May 13, 2009, 7:44 AM
The race for the forthcoming National Assembly elections is gathering pace following a close-door meeting by seven opposition parties Tuesday with officials of the Independent Electoral Commission, during which the opposition presented a document to the commission for consideration ahead of the polls.
Though the contents of the document were not disclosed to the media, sources said it, among others, contained issues and concerns raised by the opposition, including the use of state resources during campaign periods, involvement of regional governors and chiefs, as well as media bias during elections.
Held at the Election House in Kanifing, the meeting lasted for more than two hours.
“We come up with a collective statement which indicates how we see the elections, what we consider to be the factors that may undermine genuine elections, and what should be done to ensure that there is genuine election in The Gambia, and if the IEC comes to agree with that, then obviously we will be moving forward,” Halifa Sallah of the Peoples Democratic Organisation for Independence and Socialism, PDOIS, told journalists after the meeting.
For Sallah, in the absence of genuine elections, all the opposition parties are likely to meet again to take a common position on the scheduled elections.
“We expect that this will be viewed with utmost urgency, and we believe that the onus is on the IEC to speed up the process and come up with a decision,” Sallah said.
According to Sallah, the greatest threat to a genuine electoral system is the abuse of incumbency.
“In actual fact, opposition candidates are combating a state, and not a candidate. Elections should be candidates versus candidates, each equal; equal access to state resources, and after campaigning the people will select their choice.
“However, what we have in The Gambia is a state, ministers, governors, chiefs using government vehicles, state vehicles or vehicles of public enterprises, among others, to campaign,” he added.
This, he went on, is one thing that must be addressed before the country can have genuine elections.
“It should be elections of candidates and elections of parties, and not a party transformed into a state and using that image of the state to build its clout, and even issuing threats of deprivation of development if people do not vote for the party,” he opined.
Hamat Bah, leader of the National Reconciliation Party, NRP, who also attended the meeting, told waiting journalists that political parties came together to discuss the forthcoming elections, having taken note of the fact that they had written to the IEC immediately after the presidential election requesting for them to have a meeting to address the concerns and issues that came up during the presidential election.
“We came out with a paper that we presented to them, that we want them to address. Once these things are addressed, we will forge ahead and move on,” Bah stated.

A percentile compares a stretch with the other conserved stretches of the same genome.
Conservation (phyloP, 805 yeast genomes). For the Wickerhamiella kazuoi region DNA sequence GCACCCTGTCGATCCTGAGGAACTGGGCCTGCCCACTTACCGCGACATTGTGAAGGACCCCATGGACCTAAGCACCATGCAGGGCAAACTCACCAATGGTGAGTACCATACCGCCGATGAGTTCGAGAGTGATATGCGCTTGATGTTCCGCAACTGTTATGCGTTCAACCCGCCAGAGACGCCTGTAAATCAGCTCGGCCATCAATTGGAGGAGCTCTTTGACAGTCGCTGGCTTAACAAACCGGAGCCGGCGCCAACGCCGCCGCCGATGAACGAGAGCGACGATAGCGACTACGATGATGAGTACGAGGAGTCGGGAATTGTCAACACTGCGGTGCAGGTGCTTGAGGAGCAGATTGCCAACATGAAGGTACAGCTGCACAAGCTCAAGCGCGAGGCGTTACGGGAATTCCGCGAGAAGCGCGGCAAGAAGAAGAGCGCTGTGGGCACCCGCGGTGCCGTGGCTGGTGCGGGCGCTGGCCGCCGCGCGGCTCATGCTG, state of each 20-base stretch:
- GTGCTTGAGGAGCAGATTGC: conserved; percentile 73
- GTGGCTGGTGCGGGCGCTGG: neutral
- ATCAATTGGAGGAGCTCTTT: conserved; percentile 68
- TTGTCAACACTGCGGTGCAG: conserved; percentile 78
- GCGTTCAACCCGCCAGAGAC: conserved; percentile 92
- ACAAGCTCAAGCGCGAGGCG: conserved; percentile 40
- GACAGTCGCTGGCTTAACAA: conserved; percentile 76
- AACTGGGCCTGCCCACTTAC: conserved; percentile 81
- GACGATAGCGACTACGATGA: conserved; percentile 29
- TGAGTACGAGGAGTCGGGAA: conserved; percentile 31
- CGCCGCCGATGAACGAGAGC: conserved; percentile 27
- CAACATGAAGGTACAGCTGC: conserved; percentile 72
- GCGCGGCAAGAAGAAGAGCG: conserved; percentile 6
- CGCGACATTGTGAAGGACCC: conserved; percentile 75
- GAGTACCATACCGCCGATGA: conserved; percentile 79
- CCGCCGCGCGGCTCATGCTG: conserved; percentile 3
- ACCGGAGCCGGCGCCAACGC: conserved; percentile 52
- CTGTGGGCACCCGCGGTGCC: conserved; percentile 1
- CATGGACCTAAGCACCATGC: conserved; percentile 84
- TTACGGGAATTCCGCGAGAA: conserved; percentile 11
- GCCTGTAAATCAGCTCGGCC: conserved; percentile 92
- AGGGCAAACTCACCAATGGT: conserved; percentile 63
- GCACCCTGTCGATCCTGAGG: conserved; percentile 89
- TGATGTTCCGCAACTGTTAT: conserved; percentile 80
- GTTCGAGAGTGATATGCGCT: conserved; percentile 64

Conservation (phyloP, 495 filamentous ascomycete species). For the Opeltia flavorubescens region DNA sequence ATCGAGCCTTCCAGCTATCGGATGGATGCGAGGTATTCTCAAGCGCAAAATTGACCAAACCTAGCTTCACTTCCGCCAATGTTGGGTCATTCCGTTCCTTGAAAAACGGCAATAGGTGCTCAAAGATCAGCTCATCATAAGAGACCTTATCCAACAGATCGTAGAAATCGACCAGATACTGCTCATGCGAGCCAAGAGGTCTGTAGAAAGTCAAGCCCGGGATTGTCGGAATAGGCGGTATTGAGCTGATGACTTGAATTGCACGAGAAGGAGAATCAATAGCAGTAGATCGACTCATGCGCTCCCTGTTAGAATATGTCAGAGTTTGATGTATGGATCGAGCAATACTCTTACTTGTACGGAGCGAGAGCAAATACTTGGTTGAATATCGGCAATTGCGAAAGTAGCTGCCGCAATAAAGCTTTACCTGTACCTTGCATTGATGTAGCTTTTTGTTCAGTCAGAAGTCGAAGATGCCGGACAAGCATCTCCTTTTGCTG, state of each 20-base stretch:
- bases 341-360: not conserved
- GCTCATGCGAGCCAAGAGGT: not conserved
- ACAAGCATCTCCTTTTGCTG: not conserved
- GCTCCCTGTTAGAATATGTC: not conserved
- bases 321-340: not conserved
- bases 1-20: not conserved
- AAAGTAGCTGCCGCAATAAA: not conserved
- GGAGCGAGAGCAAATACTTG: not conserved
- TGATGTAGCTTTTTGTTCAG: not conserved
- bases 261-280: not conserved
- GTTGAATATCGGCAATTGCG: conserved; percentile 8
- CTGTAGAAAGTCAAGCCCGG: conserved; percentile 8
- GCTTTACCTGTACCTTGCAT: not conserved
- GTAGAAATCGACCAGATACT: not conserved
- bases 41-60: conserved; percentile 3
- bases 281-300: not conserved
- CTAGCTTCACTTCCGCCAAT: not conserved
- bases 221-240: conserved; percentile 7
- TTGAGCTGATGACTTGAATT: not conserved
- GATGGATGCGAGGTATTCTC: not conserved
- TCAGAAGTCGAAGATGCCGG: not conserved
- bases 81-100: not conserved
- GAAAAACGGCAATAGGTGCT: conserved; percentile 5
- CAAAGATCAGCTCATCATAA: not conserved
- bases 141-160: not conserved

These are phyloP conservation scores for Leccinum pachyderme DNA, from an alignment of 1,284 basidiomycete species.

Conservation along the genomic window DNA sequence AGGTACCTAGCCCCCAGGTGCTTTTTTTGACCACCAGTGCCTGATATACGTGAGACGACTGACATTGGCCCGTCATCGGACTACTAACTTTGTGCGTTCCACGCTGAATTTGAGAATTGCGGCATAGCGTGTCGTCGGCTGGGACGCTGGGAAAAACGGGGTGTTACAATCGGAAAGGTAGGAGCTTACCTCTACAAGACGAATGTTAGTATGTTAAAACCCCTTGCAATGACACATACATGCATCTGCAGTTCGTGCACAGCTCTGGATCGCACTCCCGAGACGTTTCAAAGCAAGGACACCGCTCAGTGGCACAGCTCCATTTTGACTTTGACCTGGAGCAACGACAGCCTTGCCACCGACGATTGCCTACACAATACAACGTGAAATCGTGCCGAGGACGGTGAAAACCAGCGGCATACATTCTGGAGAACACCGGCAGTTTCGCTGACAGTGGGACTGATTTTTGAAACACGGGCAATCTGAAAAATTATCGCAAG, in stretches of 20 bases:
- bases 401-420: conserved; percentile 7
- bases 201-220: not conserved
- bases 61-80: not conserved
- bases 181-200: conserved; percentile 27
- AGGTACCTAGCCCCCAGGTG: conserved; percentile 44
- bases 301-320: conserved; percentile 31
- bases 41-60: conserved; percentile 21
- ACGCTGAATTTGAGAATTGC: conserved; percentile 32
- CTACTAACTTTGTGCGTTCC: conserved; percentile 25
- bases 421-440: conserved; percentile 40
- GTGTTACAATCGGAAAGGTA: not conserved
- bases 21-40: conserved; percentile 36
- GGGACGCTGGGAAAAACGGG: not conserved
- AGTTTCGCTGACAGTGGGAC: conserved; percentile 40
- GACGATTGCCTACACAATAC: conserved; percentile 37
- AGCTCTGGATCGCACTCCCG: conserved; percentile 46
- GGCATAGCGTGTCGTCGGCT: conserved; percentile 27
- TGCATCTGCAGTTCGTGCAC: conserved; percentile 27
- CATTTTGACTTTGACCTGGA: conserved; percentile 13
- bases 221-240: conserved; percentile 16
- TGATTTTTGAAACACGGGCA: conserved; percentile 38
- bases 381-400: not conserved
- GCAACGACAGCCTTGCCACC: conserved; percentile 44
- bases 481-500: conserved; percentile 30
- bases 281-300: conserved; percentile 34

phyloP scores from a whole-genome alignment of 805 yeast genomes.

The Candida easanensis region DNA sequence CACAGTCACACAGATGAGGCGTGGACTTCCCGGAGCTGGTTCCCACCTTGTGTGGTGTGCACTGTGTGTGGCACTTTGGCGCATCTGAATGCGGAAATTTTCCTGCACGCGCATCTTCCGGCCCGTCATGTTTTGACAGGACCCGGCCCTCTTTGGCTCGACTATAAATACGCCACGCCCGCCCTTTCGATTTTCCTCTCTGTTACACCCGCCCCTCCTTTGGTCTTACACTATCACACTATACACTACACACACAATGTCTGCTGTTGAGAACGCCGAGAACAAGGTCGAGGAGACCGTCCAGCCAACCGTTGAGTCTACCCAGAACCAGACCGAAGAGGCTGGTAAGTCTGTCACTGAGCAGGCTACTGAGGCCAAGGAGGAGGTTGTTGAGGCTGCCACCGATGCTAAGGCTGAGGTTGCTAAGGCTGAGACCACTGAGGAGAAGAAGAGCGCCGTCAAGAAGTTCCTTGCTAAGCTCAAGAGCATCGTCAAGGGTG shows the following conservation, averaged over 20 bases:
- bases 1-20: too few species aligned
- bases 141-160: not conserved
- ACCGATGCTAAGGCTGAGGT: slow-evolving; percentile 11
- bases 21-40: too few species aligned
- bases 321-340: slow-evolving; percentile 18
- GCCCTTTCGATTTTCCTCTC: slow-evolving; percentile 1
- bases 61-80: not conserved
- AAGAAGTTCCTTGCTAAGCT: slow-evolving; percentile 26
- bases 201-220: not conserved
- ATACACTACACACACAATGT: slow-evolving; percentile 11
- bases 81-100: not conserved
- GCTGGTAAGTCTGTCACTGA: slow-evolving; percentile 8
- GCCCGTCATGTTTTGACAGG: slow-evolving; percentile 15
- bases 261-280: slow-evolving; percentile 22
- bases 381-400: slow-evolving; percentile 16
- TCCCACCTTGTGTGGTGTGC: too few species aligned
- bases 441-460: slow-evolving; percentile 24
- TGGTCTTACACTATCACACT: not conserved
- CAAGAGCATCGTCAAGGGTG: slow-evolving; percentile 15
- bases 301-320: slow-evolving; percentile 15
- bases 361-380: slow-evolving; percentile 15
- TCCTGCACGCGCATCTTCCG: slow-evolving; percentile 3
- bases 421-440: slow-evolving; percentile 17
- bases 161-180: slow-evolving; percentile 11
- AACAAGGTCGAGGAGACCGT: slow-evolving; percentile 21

Asked how far his party has gone with preparations ahead of the polls, the NRP leader said: “We are preparing, but with guarded caution because we cannot go into a sham election.”
The election, Bah added, must be credible, and the IEC has the responsibility to do that together with the political parties and all stakeholders who have an interest in having genuine, free, fair and internationally and nationally accepted elections.
Bah, who lost his seat in parliament to the ruling APRC in the last parliamentary polls in 2007, also told journalists that his participation in the coming polls as a candidate depends on his party.
“If they put me up, I will take it up. Hamat Bah will never run away from contesting elections; I’m a wrestler who is always willing and ready to wrestle, but it all depends on my party,” he said.
Commenting on the current composition of the National Assembly, Bah said it is one of the ills of the country’s democracy.
“That is why we cannot forge ahead, and that is why up to now, some of the international organizations or bodies are still not supporting us economically because our democracy has a lot of ills that needed to be corrected, particularly the electoral process,” he stated.
On whether the opposition will boycott the election, if their demands are not met by the IEC, Bah said he does not believe in boycotting elections.
“I am always against the idea of boycotting elections, but I believe that this time around, we must be heard; we must be heard, and that is our position,” he added.
Samba Gajigo, Administrative Secretary of the APRC who also attended the meeting, dismissed the concerns raised by the opposition in an interview with journalists.
“The APRC has no position in this matter, but rather the IEC. These are statements that are being made by people who are members of the various political parties or others who are interested in what is happening in The Gambia,” he opined.
“For APRC, we are yet to see evidence of what they are saying, and we hope that if it is recognized by the appropriate body which is managing elections in The Gambia, they will summon the APRC to raise concerns about it. We will look at it together and see whether what they are saying is right or wrong,” Gajigo added.
“As far as we are concerned, we are not using government resources, but we are using our own resources, and there is enough evidence to show that we are using our own resources. The past elections can tell,” he further stated.